The discordance of their results incited Laplace to a searching examination of the whole subject of planetary perturbations, and his maiden effort was rewarded with a discovery which constituted, when developed and completely demonstrated by his own further labours and those of his illustrious rival Lagrange, the most important advance made in physical astronomy since the time of Newton.
Aristodemus offered his own daughter, and when her lover, hoping to save her life, declared that she was no longer a maiden, he slew her with his own hand to prove the assertion false.
His maiden speech was youthfully fluent and dogmatic; but on its conclusion the orator was reminded with many compliments, by an honourable member, that he wanted six weeks of his majority, and consequently that he was amenable to a fine of £50o for speaking in the House.
Charriere, Agnes Isabelle Emilie De (1740-1805), Swiss author, was Dutch by birth, her maiden name being van Tuyll van Seeroskerken van Zuylen.
In April 1877 public attention was called to the distress of three maiden ladies, directly descended from Defoe, and bearing his name; and a crown pension of X75 a year was bestowed on each of them.
The questions had to be given in writing, and the responses were uttered by the Pythian priestess, in early times a maiden, later a woman over fifty attired as a maiden.
Nor was the lady of Gawain's love a mortal maiden, but the queen of the other-world.
Although long resident in Bagdad he devoted much of his poetry to the praise of Aleppo, and much of his love-poetry is dedicated to Alwa, a maiden of that city.
Above the sea in a pleasant upland valley on the Atlantic slope of the coast range, and is, next to the capital, the oldest settlement in the province, having been founded by order of Commandant Simon van der Stell in 1681 and named after him and his wife, whose maiden name was Bosch.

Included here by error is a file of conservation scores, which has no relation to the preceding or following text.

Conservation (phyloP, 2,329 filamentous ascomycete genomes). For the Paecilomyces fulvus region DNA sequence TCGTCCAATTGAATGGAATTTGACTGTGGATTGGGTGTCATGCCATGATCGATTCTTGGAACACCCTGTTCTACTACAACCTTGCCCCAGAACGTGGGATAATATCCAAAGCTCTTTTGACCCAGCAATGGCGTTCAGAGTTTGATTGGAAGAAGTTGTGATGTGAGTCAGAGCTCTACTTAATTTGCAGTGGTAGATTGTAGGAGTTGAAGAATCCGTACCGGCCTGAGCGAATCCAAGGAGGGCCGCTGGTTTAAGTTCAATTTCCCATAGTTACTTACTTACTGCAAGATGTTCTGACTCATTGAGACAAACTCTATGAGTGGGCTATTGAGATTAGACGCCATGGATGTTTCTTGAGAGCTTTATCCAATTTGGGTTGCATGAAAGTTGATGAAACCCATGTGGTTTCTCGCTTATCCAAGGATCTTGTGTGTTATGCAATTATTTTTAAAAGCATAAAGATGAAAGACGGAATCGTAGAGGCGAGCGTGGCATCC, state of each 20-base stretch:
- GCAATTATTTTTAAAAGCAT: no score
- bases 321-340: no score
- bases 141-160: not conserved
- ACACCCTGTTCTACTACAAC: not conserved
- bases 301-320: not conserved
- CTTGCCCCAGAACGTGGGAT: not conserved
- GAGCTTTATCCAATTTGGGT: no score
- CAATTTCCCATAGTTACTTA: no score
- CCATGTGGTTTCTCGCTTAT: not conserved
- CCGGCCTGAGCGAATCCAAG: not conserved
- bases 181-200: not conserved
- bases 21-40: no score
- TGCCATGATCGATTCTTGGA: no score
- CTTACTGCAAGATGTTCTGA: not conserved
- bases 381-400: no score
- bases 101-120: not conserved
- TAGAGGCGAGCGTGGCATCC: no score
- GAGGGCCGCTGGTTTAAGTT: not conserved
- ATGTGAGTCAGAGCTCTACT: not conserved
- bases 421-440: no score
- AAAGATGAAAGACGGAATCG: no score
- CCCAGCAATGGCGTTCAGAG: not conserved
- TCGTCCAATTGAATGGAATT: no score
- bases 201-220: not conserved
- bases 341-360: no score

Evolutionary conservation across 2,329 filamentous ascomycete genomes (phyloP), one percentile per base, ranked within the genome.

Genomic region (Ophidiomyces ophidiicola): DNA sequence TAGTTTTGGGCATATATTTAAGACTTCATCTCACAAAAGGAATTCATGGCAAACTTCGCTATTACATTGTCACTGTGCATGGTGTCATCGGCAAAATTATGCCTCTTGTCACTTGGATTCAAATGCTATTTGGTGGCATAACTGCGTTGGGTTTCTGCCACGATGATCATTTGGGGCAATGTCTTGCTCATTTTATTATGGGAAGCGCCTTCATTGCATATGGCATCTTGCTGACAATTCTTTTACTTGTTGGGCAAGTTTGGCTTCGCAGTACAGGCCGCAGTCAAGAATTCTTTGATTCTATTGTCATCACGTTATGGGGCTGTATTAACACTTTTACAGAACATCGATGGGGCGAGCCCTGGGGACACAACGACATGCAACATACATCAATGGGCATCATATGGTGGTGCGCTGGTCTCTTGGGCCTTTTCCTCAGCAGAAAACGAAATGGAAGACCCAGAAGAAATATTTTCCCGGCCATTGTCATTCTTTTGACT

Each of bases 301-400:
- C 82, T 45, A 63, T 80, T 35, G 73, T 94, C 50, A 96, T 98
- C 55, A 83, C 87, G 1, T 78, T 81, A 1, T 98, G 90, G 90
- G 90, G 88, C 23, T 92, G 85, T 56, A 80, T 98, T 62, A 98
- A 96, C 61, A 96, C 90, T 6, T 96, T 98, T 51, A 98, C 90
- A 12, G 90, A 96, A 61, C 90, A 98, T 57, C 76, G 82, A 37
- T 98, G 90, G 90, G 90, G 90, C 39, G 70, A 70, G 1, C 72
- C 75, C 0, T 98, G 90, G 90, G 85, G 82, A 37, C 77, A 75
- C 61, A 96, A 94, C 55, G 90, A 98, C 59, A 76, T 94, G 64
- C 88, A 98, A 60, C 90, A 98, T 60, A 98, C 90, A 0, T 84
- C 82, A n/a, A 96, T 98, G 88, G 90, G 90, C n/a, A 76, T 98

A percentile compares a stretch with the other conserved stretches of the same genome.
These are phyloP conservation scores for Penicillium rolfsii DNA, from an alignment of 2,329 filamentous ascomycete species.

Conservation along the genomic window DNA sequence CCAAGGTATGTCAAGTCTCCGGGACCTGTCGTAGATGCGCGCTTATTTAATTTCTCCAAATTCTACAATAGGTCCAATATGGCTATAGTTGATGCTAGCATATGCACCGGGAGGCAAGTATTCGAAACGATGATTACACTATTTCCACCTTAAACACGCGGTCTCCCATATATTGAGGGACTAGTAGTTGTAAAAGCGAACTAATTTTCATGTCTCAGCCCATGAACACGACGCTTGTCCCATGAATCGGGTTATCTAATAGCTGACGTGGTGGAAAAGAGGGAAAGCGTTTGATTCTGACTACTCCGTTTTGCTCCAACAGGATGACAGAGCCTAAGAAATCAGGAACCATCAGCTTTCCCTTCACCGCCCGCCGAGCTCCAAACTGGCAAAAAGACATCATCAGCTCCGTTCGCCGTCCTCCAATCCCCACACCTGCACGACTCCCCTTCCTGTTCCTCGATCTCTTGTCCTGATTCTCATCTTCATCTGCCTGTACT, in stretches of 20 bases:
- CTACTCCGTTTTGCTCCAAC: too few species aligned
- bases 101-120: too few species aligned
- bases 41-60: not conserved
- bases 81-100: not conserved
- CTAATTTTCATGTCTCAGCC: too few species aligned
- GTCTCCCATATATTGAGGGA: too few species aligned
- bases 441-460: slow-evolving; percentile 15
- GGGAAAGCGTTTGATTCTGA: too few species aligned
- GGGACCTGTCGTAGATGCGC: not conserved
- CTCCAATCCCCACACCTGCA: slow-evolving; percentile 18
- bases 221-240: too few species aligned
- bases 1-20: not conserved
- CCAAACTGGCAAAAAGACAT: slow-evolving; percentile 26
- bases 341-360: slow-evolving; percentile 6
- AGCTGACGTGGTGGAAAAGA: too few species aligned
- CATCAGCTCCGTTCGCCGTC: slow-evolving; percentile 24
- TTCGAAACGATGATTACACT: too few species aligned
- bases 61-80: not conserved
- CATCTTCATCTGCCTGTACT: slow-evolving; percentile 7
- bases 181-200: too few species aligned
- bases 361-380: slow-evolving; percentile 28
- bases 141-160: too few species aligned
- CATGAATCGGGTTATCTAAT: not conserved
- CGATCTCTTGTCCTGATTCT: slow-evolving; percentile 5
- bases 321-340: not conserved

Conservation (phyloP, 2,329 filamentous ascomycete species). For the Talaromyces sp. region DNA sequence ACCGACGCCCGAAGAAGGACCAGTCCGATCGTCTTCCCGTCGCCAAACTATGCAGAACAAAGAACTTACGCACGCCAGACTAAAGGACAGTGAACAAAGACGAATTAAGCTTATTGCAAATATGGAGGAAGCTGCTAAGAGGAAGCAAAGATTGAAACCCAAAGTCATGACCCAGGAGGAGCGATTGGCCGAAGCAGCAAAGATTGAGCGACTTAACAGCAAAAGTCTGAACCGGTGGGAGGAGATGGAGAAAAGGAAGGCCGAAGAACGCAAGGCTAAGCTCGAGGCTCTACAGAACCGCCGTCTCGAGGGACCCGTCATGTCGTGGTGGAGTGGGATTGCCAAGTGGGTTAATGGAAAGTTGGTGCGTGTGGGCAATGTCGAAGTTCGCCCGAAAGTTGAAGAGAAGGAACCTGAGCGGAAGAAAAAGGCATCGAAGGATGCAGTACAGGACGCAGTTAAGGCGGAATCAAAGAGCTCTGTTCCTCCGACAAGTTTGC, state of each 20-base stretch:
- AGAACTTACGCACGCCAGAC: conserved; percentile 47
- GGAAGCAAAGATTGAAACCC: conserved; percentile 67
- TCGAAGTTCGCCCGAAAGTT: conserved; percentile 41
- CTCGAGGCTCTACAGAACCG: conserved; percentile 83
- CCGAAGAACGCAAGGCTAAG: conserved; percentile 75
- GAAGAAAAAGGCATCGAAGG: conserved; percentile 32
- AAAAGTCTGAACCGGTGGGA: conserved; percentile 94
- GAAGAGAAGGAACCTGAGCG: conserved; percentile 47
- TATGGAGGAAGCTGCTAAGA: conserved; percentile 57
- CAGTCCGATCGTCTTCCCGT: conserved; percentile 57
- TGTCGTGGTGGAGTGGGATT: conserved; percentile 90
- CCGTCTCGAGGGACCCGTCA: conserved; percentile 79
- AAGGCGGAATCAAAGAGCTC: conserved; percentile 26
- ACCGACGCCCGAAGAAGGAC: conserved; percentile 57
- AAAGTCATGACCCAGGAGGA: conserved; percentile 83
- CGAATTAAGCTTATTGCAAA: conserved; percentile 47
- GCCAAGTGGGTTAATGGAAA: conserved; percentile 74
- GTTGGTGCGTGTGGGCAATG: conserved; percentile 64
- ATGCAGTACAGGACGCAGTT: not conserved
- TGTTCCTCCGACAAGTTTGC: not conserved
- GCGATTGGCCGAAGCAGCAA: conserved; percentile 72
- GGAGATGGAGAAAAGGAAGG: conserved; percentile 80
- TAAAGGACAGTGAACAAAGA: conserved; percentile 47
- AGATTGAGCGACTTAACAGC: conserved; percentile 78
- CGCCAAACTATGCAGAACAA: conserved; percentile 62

After 12 to 15 years the heads become "tired," and should be grubbed up. The first year's crop, known as the "maiden" crop, is of small value but should be cut and the ensuing years of maturity will yield crops of about 130 bolts, green, per acre, worth £9, 15s.
It that her maiden-name was Ursula Southill, Sowthiel or Southiel, and her parents were peasants, living near the Dropping Well, Knaresborough, Yorkshire.
She hardly rivalled Lady Jane Grey as the ideal Puritan maiden, but she swam with the stream, and was regarded as a foil to her stubborn Catholic sister.
Perhaps the most celebrated Polish authoress was Klementina Hoffmann, whose maiden name was Tanska, born at Warsaw in 1798.
Orestes sought his sister, and almost fell a victim to the Tauric custom of sacrificing to the maiden shipwrecked strangers, a real custom which was the ground of the whole myth.
But three years later this imperious leader was checked by the heroic resistance of the " Maiden " fortress of Magdeburg; though two years later still she lost her reputation, and suffered unspeakable horrors at the hands of Tilly's lawless and unlicensed soldiery.
In 1738 George Watson's hospital for boys was founded; then followed the Trades' Maiden hospital for burgesses' daughters, John Watson's, Daniel Stewart's, the Orphans', Gillespie's,' Donaldson's 2 hospitals, and other institutions founded by successful merchants of the city, in which poor children of various classes were lodged, boarded and educated.
He took his place, as a matter of course, among the Conservatives, and delivered his maiden speech in May 1850 on the sugar duties.
1652-1697), " a religious maiden," visited Smyrna, the Morea and the court of Mahommed IV.
According to some accounts the sacrifice was completed, according to others Artemis carried away the maiden to be her priestess in the Tauric Chersonese [[[Crimea]]] and substituted for her a hind.
Once widely distributed in the Jurassic penod throughout the world, they are now dying out: the former is represented by the solitary maiden-hair tree of China and Japan; the latter by some ten species confined to the southern hemisphere, once perhaps their original home.